If you’ve been following the story of Pat, my free–range rooster, then you may remember that he recently started getting a bit aggressive. The little turd bit my sister–which was funny. Kind of. But then he bit me. Which was not at all funny.
His behavior escalated from there. He used to greet me each time I went outside by running toward me as fast as his little rooster feet could carry him, like a tiny, feathered velociraptor. It was adorable and giggle-inducing. He would stop less than a foot away, sometimes way up in my personal space, and cock his head to look up at me with his orange button eye.
I never knew what he wanted, really. He made it clear he didn’t want me to pet him. Food? Sometimes I’d give him a handful of cat food or a cookie. And he’d peck at it, but then he’d leave the rest of it so he could follow me around. I guess maybe he just craved conversation.
Chickens are surprisingly easy to talk to.
But then Pat began to change. Instead of his usual greeting, he would run up to me and peck the heck out of my work boots. It didn’t hurt, but it wasn’t exactly heartwarming either. After several days of this, he added a new move. First, he’d peck the boots. Then he’d grab my pant leg and shake it–vigorously.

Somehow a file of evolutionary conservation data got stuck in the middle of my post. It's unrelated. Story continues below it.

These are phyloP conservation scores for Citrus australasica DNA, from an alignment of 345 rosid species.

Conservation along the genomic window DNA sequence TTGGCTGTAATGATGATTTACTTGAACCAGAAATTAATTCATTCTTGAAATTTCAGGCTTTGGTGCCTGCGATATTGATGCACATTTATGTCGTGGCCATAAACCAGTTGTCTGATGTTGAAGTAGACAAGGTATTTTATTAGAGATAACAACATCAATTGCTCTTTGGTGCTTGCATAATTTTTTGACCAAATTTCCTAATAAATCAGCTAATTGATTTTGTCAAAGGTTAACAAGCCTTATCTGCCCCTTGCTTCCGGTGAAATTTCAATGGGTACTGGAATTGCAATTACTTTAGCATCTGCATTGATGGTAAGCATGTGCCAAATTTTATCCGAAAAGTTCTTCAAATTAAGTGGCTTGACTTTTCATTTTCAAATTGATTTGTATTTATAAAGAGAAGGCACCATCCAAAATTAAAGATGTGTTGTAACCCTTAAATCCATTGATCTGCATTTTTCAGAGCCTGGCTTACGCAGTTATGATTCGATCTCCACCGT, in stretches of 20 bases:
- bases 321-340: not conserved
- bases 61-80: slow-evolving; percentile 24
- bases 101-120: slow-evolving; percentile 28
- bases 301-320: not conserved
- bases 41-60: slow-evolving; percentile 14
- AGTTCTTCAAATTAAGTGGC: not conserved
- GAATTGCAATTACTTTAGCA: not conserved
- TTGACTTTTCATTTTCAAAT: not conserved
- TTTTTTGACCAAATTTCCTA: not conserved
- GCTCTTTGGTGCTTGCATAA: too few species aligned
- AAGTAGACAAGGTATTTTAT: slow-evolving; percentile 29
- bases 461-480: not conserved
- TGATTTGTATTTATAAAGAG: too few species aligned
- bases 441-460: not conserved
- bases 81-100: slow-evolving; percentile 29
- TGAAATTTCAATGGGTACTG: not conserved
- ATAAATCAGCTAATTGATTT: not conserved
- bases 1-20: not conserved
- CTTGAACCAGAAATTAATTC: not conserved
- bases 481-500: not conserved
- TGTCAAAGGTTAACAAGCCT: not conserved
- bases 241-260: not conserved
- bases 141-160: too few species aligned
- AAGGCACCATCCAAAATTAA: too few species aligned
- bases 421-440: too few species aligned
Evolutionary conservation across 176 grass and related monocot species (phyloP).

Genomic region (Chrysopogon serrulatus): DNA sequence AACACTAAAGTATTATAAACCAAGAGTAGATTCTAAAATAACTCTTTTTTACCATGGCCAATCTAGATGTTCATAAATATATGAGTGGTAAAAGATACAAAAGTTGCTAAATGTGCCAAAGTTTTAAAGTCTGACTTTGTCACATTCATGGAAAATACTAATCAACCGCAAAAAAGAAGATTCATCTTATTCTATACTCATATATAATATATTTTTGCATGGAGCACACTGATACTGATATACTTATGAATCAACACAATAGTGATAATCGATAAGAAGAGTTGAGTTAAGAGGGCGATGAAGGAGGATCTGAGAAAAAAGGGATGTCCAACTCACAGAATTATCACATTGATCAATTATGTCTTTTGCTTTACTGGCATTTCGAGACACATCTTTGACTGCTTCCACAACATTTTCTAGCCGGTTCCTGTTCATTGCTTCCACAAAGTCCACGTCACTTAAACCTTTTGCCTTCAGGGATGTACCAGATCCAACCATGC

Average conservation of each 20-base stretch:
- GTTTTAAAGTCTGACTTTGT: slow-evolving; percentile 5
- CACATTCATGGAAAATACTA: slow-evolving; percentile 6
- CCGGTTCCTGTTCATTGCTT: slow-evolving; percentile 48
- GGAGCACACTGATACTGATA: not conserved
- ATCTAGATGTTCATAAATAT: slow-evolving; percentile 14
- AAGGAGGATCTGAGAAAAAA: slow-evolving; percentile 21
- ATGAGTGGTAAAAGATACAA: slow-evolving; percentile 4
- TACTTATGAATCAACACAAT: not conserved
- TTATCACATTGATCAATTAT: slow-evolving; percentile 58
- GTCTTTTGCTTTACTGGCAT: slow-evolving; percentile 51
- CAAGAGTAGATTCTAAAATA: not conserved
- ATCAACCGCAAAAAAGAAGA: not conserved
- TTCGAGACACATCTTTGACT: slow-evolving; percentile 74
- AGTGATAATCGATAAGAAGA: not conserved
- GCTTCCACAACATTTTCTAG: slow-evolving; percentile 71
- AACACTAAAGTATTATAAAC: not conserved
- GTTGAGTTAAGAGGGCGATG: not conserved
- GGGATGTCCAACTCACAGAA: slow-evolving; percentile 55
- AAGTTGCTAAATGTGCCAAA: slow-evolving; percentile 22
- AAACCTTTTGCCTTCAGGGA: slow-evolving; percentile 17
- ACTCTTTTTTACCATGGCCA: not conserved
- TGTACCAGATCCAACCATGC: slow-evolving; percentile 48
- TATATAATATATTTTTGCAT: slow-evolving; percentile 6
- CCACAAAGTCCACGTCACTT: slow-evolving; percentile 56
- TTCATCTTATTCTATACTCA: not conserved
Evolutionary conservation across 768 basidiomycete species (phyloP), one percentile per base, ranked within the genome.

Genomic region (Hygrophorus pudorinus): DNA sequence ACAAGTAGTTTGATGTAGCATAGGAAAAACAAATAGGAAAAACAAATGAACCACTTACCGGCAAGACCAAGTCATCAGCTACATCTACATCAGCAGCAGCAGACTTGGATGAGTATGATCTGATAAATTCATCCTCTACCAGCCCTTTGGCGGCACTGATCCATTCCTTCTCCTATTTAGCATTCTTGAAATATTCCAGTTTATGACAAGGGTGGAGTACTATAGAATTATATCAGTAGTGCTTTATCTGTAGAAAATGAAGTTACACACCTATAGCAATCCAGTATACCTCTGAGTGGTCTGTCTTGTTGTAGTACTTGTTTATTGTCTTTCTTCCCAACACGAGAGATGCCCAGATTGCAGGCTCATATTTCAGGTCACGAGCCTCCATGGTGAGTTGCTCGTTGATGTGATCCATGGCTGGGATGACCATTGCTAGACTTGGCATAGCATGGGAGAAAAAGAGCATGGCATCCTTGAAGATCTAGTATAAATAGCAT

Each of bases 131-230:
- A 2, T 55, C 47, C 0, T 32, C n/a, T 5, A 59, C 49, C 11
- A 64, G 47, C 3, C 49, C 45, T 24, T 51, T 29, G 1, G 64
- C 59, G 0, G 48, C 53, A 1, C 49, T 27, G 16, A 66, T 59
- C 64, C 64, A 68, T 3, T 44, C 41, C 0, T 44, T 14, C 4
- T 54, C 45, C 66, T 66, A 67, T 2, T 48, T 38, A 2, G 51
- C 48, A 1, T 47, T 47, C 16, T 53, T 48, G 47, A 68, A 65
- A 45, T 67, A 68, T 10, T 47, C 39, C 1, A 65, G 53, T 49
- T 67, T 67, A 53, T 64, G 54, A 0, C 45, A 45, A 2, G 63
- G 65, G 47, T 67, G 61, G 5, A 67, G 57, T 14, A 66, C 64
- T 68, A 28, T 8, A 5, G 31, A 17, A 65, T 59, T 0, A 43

I didn’t know what I had done. Was he mad at me? Was he trying to challenge me for dominance? Did he want to break up with me?
To find the answer, I turned to Google. The internet’s advice for dealing with an aggressive rooster largely centered around making chicken soup. A few other experts suggested I pick him up and hold him when he got aggressive. Um…no, thank you. I prefer to keep my face intact.
One site suggested I back away–and offer him food. According to this author, he was treating me like I was another rooster. Since roosters don’t feed each other, giving him food would dispel his illusion. This advice seemed to work, at least for the moment.
On the final morning of Pat’s freedom, I opened his shed door and out hurled a pugnacious velociraptor, running full speed on ridiculous bird legs. He lunged for my pant leg. I took two steps back. He paused. We looked at each other. “Come along, Pat,” I said, leading him to the coop. He followed dutifully, as if nothing had happened. I pushed open the door and led him inside. And, just like that, Pat rejoined his flock.
I think maybe that’s all he wanted. He seems happy in there. One of the other roosters died recently, so there’s a little less competition now. The others seem to have made a place for Pat in the pecking order, albeit near the bottom.
He still greets me when I step inside the coop–sometimes.